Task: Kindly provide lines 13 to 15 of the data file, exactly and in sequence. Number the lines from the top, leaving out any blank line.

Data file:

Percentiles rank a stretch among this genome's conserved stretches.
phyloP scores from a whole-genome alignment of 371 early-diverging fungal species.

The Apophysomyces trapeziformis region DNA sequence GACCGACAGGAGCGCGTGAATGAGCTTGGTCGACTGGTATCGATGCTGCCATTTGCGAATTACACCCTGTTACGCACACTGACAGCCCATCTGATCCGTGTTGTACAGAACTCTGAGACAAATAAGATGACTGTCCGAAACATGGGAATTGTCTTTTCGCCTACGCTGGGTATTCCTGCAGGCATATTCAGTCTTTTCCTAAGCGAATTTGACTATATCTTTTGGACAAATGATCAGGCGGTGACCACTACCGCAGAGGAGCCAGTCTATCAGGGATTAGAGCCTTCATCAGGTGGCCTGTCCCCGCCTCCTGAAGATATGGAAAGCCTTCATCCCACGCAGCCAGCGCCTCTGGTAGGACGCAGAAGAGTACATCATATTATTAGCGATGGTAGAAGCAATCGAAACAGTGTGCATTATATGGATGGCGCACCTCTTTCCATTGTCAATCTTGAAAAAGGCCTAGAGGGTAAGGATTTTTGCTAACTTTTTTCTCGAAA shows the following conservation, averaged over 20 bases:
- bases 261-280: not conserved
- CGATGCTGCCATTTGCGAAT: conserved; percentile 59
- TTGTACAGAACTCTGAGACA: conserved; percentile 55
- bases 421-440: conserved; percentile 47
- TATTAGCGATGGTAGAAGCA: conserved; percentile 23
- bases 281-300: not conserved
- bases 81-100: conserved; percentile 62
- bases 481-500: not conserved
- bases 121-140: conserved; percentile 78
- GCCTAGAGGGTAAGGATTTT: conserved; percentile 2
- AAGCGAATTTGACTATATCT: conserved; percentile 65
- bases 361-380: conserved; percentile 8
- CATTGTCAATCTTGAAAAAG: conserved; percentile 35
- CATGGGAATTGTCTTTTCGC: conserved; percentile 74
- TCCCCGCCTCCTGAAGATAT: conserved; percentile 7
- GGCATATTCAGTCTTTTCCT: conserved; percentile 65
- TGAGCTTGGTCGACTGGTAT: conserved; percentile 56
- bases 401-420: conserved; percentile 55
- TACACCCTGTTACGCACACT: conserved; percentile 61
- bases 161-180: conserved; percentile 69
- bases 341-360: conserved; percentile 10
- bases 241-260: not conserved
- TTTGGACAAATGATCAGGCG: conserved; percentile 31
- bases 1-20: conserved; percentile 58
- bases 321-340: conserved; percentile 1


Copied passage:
- GCCTAGAGGGTAAGGATTTT: conserved; percentile 2
- AAGCGAATTTGACTATATCT: conserved; percentile 65
- bases 361-380: conserved; percentile 8